In the immediate wake of the 2012 election, Louisiana Gov. Bobby Jindal called on his fellow Republicans to “stop being the stupid party.” He said it was “no secret we had a number of Republicans damage our brand this year with offensive, bizarre comments – enough of that.” Jindal was referring to the infamous remarks by top-tier GOP candidates, most notably former Rep. Todd Akin of Missouri, about rape and pregnancy.
So much for that! Jindal has appointed Akin’s most prominent defender, Tony Perkins, to a seat on the Louisiana Commission on Law Enforcement. Perkins is president of the D.C.-based Family Research Council (FRC), an anti-gay hate group known for making its share of “offensive, bizarre comments.” Perkins and the FRC earned that designation by consistently demonizing and smearing gays and lesbians – including calling them pedophiles – with falsehoods.
Perkins has deep Louisiana roots. He served in the state House of Representatives from 1996 to 2004 and ran unsuccessfully for the US. Senate, placing a distant fourth, in the 2002 GOP primary. Before that he was a TV news reporter and a reserve police officer, until he was suspended in 1992 for failing to report an illegal conspiracy by anti-abortion extremists to his superiors. He became head of the FRC in 2003 but never fully left Louisiana.
In fact, Jindal named Perkins to the Louisiana Commission on Marriage and Family in 2008, supposedly on the basis of “expertise in community programs and assistance.”
The Commission on Marriage and Family website provides meeting minutes for the past three years. Perkins is listed as absent for seven out of seven meetings. Since Perkins has a day job in Washington, D.C., and is apparently unable to attend those meetings, it’s hard to imagine he’ll be any better about attending the Commission on Law Enforcement meetings.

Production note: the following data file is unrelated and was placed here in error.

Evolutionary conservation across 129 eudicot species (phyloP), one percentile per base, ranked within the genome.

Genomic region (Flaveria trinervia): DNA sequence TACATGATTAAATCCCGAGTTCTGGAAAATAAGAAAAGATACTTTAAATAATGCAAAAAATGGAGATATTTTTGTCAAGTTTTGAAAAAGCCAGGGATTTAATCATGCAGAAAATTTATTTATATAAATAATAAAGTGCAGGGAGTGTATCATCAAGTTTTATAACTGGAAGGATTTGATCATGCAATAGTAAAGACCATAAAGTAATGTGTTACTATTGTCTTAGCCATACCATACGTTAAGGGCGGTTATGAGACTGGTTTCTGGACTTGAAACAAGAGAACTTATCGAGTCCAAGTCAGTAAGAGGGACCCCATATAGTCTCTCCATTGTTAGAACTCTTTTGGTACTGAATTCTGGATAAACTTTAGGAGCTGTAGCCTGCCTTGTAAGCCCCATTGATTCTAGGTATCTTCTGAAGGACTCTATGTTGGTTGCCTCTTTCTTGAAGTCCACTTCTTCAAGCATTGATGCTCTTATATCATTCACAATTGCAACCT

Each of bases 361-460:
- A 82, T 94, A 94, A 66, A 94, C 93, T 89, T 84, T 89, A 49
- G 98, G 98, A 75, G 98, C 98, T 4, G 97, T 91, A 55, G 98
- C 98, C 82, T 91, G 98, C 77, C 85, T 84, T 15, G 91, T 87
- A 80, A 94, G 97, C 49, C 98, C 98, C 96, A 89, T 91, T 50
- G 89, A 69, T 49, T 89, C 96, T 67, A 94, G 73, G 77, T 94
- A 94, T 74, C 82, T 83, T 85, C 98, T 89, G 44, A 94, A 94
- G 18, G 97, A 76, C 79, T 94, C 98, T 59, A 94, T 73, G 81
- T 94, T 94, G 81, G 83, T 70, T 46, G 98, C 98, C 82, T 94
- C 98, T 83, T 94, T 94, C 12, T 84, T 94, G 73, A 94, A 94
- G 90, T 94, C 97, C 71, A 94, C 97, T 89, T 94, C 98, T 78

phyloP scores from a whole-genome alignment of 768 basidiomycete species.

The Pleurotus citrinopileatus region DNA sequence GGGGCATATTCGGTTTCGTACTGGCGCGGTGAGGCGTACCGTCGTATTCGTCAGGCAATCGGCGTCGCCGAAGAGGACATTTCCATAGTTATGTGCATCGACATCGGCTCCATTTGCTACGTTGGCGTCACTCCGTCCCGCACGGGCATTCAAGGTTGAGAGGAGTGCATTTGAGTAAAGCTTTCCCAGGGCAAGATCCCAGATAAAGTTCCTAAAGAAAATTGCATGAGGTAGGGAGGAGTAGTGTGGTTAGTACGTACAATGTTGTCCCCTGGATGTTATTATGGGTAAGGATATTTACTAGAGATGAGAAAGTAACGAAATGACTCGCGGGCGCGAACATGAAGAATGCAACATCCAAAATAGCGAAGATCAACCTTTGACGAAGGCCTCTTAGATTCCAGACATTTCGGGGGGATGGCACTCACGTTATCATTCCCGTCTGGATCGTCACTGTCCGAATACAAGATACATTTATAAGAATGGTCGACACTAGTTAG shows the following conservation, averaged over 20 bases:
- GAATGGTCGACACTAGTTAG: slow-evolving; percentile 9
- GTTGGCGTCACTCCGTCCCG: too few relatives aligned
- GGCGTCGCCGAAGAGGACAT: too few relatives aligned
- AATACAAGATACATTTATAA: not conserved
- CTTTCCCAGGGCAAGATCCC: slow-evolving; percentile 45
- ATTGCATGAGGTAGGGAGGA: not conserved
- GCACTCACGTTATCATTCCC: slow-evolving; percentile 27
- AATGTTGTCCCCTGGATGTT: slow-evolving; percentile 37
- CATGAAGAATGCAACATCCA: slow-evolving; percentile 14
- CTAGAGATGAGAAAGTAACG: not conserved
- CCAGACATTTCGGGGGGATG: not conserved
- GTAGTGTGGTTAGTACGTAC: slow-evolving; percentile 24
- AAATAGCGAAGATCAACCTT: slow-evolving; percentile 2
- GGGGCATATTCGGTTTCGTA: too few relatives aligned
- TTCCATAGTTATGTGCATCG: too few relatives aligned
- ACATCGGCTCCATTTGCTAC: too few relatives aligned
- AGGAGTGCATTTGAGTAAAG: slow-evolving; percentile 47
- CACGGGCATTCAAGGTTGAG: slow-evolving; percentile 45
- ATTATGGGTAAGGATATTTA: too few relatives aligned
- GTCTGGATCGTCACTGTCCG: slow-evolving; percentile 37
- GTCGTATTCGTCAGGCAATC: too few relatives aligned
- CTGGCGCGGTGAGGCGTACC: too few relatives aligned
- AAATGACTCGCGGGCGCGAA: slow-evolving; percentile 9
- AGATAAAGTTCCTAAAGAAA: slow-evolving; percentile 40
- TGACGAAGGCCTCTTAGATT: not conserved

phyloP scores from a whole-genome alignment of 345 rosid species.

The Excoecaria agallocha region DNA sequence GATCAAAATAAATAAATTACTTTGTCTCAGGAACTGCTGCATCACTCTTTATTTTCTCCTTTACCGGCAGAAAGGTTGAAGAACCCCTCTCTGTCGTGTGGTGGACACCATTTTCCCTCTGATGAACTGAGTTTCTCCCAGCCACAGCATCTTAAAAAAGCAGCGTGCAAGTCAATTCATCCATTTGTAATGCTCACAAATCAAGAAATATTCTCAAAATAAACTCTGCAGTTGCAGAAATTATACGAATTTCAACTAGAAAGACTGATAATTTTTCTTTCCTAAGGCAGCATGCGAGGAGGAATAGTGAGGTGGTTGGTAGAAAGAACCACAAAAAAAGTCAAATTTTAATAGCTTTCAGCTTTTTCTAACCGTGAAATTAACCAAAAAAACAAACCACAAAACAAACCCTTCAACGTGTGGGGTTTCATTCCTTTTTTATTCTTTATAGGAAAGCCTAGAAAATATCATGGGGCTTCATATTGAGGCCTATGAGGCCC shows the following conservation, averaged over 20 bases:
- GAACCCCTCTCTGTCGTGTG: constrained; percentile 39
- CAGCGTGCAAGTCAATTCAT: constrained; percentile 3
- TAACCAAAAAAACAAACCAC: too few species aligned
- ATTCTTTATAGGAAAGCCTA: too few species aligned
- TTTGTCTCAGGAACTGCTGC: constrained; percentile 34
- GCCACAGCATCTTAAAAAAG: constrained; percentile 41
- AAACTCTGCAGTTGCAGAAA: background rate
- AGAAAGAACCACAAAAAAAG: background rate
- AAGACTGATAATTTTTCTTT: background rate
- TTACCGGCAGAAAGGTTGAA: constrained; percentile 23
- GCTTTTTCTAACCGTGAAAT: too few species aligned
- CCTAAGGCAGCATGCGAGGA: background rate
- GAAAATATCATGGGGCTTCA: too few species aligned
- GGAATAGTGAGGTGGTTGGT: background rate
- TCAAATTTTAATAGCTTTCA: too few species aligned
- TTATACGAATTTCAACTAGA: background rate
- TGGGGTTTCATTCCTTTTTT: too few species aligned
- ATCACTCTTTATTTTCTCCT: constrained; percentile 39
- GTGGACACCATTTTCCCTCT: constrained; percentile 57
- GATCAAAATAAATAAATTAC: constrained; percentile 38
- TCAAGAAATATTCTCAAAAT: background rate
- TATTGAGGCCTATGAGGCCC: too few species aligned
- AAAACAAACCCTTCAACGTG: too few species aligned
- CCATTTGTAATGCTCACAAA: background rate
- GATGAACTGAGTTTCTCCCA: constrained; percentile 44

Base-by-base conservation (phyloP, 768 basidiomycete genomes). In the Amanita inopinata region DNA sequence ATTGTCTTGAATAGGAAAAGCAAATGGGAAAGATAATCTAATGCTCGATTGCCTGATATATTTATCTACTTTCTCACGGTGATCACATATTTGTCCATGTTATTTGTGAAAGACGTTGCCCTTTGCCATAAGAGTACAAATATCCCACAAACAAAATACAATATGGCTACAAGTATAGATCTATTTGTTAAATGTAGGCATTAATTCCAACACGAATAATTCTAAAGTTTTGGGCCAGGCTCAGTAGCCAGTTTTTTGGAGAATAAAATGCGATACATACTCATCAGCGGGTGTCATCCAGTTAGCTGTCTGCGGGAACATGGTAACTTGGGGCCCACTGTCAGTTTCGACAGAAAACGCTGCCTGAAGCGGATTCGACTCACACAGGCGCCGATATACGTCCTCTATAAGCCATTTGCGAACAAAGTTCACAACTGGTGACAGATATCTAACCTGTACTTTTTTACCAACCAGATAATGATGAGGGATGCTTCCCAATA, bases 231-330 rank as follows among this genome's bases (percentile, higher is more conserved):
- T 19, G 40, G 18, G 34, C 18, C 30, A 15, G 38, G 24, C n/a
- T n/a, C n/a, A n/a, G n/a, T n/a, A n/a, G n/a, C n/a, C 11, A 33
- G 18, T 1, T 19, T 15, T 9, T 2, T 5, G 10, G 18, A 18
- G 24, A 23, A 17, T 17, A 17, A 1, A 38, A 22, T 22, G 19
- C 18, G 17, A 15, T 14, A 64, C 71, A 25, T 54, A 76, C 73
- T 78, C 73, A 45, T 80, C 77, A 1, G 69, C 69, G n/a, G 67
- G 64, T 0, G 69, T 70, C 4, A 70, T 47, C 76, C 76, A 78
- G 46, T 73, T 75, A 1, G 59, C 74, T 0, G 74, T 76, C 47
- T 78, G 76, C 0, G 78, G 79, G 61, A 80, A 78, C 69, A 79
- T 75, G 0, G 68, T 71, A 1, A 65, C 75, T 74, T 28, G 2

But Jindal appointed him, and Perkins accepted, because they both have something to gain. Jindal dreams of running for national office, and he wants support from and access to religious-right primary voters. That’s why he’s scheduled to speak, as he’s done in the past, at the FRC-sponsored Values Voter Summit in D.C. next month.
Perkins, on the other hand, dreams of running for office again in Louisiana, and he’s been floated recently as a possible challenger to Sen. Mary Landrieu. He maintains residency in Baton Rouge despite apparently spending most of his time in D.C. The commission seats give him an opportunity to pad his resume and keep his name in circulation back home.
It’s all part of an effort to whitewash his image, which is understandable. In addition to his controversial actions as a reserve police officer, Perkins was caught in 1996 covering up the purchase of Klan leader David Duke’s supporter list for a campaign he was managing. That campaign later settled with the Federal Election Commission and paid a fine. Then in 2001, Perkins was caught speaking at a gathering of the Council of Conservative Citizens. Perkins addressed the white supremacist group, which has called African Americans a “retrograde species of humanity,” while standing in front of a Confederate flag. He later denied knowing about the group’s extremism.
Now Perkins is the head of a group whose senior policy fellow says homosexuality should be outlawed. Is that the perspective that Perkins will bring to the Commission on Law Enforcement? We can only hope that Perkins shows as little interest in the Commission on Law Enforcement as he seems to have in the Commission on Marriage and Family.